Charles Carmichael, he later learned, had ambitious plans to one day build a polo “dream team” to rival all others and he saw in Cruz his star player. His mother saw in him an unmanageable boy she could use to keep the rest of his siblings together. She’d said sending him off with the American would be the best for him. What she’d meant was that it would be the best for all of them because old man Carmichael was paying her a small fortune to take him. Cruz had known it at the time – and hated it – but because he’d loved his family more than anything he’d acquiesced.

And hell, in the end his mother had been right. By the age of seventeen Cruz had become the youngest player ever to achieve a ten handicap – the highest ranking any player could achieve and one that only a handful ever did. By the age of twenty he was being touted as possibly the best polo player who had ever lived. By twenty-three the dream was over and he’d been the joke of the very society who had kissed his backside more times than he cared to remember.

All thanks to the devious Aspen Carmichael. The devious and extraordinarily beautiful Aspen Carmichael. And what shocked Cruz the most was that he hadn’t expected it of her. She’d blindsided him and that had made him feel even more foolish.

She had come to Ocean Haven as a lonely, sweet natured ten year old who had just lost her mother in a horrible accident some had whispered had been suicide. He’d hardly seen her during those years. His summers had been spent playing polo in England and she had attended some posh boarding school the rest of the year. To him she’d always been a gawky kid with wild blonde hair that looked like it could use a good pair of scissors. Then one year he’d injured his shoulder and had to spend the summer – her summer break – at Ocean Haven and bam! She had been about sixteen and she had turned into an absolute stunner.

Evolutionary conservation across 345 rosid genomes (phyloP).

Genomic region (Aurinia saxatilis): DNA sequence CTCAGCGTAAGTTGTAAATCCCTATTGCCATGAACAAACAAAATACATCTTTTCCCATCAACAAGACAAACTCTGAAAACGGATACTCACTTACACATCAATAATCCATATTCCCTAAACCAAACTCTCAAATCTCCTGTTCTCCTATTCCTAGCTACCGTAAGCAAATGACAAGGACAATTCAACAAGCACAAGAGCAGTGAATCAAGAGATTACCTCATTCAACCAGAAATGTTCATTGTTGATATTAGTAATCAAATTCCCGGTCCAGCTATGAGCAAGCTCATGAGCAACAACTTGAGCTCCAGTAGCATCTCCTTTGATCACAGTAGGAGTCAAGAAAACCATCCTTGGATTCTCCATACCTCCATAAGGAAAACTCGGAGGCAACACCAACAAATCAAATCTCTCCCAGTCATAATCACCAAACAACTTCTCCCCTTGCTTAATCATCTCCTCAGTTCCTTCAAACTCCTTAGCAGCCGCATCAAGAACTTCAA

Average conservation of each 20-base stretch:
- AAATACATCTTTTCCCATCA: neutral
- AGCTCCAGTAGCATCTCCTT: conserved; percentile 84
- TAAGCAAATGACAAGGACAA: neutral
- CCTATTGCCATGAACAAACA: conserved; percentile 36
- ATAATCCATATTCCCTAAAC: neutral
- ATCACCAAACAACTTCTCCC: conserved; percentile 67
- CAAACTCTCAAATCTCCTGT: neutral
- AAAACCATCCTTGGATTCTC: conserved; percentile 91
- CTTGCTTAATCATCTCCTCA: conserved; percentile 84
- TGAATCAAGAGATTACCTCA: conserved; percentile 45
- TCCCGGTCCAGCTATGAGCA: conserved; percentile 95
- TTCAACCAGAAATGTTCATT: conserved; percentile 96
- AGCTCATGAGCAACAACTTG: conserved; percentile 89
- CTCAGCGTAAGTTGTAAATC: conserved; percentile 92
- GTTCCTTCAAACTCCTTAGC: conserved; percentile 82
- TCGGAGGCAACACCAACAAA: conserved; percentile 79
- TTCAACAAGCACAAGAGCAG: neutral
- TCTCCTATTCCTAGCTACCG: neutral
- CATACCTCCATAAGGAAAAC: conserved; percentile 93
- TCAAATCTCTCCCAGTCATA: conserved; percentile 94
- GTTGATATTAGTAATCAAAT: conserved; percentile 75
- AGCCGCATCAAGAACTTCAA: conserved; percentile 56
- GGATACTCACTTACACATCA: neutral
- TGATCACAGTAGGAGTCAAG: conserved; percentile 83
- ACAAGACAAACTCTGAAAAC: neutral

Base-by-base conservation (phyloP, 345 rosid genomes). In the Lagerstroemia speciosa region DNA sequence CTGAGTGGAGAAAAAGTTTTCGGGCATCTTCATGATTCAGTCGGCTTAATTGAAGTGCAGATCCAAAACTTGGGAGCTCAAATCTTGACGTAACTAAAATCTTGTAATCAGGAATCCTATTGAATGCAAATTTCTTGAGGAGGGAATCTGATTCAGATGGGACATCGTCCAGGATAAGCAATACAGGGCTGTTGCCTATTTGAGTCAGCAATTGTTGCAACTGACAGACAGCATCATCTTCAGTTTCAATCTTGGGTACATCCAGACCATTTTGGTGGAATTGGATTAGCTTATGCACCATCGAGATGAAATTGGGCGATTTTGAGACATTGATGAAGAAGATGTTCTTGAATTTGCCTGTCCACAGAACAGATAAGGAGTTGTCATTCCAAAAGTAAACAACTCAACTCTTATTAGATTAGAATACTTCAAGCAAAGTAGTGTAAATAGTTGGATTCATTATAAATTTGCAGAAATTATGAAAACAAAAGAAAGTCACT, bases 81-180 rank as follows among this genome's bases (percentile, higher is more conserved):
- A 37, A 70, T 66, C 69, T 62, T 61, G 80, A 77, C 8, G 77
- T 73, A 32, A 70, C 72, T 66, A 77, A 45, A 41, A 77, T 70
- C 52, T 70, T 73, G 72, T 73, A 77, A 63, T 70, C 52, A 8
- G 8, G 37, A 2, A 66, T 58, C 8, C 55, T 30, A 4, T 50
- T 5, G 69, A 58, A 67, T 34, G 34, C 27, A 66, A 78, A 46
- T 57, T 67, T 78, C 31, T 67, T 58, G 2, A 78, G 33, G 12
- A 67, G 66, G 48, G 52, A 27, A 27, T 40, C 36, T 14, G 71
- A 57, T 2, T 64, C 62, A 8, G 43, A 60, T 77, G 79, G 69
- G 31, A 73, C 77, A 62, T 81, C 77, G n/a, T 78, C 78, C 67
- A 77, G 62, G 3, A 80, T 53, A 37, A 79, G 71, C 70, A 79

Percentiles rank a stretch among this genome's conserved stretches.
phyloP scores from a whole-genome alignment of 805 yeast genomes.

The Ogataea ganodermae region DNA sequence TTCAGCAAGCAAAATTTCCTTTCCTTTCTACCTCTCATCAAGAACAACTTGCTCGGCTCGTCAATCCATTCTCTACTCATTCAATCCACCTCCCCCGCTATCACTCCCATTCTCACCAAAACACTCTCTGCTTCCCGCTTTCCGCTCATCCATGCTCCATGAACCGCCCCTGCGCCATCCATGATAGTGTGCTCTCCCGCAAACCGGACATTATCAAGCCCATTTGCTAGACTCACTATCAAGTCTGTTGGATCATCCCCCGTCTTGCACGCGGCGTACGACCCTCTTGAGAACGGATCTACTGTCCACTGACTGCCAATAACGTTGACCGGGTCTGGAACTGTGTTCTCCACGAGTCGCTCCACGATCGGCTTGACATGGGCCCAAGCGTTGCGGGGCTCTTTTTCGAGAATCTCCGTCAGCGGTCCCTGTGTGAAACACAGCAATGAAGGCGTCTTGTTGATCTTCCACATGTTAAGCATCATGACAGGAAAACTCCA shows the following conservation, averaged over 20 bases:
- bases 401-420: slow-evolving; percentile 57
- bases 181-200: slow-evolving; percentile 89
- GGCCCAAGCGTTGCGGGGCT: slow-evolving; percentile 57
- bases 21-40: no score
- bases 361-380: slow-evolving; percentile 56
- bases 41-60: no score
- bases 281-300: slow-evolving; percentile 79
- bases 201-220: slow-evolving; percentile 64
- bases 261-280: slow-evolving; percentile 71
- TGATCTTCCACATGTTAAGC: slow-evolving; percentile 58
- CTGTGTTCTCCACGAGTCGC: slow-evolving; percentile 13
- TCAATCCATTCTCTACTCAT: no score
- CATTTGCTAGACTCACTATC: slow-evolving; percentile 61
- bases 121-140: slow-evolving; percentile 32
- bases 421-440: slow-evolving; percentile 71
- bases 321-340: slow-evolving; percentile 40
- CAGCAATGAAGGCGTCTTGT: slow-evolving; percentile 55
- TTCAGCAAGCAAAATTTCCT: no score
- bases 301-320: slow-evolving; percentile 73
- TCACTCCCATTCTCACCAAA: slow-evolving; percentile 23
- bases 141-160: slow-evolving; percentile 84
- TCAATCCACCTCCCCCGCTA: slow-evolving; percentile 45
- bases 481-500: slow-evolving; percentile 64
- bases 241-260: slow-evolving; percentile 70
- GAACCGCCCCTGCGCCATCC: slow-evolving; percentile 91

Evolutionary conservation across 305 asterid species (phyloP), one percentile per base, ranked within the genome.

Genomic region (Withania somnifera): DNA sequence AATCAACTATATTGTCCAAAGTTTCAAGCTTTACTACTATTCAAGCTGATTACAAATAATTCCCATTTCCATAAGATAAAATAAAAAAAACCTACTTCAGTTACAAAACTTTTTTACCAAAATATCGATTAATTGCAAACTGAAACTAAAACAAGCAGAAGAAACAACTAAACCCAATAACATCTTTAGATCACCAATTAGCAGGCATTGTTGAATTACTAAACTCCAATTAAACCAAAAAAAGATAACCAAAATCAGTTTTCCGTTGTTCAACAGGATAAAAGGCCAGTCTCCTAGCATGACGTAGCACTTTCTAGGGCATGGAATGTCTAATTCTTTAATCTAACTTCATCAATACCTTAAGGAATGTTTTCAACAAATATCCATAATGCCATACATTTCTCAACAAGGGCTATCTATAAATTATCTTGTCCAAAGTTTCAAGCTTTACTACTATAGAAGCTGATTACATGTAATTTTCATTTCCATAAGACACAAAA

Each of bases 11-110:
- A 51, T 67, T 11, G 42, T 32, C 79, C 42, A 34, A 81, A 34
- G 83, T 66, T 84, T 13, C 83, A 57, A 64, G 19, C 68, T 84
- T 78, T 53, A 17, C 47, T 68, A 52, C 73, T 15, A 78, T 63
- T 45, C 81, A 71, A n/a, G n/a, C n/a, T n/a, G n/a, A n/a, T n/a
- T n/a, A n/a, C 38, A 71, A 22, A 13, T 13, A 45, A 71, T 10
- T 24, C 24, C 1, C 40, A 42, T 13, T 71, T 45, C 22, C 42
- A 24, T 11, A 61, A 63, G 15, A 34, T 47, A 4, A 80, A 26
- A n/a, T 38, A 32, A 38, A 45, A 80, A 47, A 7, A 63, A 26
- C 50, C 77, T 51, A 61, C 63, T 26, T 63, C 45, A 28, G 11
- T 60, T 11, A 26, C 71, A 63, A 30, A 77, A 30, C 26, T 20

All the boys had noticed and wanted her attention.

So had Cruz but he hadn’t done anything about it and okay maybe he’d thought about it a number of times, especially when she had thrown him those hot little glances from beneath those long eyelashes when she assumed he wasn’t looking, and okay, possibly he could remember one or two dreams that she had starred in, but he never would have touched her if she hadn’t come onto him first. She’d been too young, too beautiful, too pure.

He found himself running his tongue along the edge of his mouth and the taste of her exploded inside his head. She sure as hell hadn’t been pure that night.

Gritting his teeth he shoved her out of his mind. Memory could be as fickle as a woman’s nature and his aviator glasses were definitely not rose coloured where she was concerned.

‘You okay, tio?’